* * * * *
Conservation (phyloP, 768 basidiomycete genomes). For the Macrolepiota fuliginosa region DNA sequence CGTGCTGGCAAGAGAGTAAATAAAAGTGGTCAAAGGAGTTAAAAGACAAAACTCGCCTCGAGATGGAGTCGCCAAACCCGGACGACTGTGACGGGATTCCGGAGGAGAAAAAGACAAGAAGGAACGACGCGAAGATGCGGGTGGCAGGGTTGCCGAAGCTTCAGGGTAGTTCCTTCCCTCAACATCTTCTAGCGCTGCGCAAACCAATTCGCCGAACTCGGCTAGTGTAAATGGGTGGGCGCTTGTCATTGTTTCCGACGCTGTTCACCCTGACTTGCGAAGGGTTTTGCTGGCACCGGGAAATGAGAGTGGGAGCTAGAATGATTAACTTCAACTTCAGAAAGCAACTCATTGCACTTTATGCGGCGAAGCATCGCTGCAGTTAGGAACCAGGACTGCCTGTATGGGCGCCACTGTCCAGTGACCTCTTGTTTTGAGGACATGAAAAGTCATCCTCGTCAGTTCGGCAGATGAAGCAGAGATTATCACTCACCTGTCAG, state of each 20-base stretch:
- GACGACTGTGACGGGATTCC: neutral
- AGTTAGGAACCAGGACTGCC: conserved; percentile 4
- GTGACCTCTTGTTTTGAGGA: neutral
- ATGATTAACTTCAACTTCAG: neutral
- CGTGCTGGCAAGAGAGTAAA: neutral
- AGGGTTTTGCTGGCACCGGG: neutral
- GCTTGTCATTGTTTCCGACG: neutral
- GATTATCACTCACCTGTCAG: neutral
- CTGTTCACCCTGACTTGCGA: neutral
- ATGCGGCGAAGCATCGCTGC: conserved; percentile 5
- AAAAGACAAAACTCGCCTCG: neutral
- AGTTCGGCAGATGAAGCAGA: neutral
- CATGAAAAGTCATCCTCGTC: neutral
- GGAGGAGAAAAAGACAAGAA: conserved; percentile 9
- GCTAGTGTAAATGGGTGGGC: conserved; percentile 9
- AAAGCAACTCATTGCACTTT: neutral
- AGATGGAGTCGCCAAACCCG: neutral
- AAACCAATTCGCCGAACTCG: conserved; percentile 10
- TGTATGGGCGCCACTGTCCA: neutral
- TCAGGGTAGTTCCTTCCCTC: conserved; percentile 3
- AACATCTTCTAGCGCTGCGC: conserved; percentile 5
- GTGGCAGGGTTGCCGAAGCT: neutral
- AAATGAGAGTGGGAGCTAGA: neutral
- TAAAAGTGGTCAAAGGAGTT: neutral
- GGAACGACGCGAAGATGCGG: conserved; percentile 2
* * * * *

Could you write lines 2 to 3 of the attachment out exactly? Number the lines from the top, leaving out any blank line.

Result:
- GACGACTGTGACGGGATTCC: neutral
- AGTTAGGAACCAGGACTGCC: conserved; percentile 4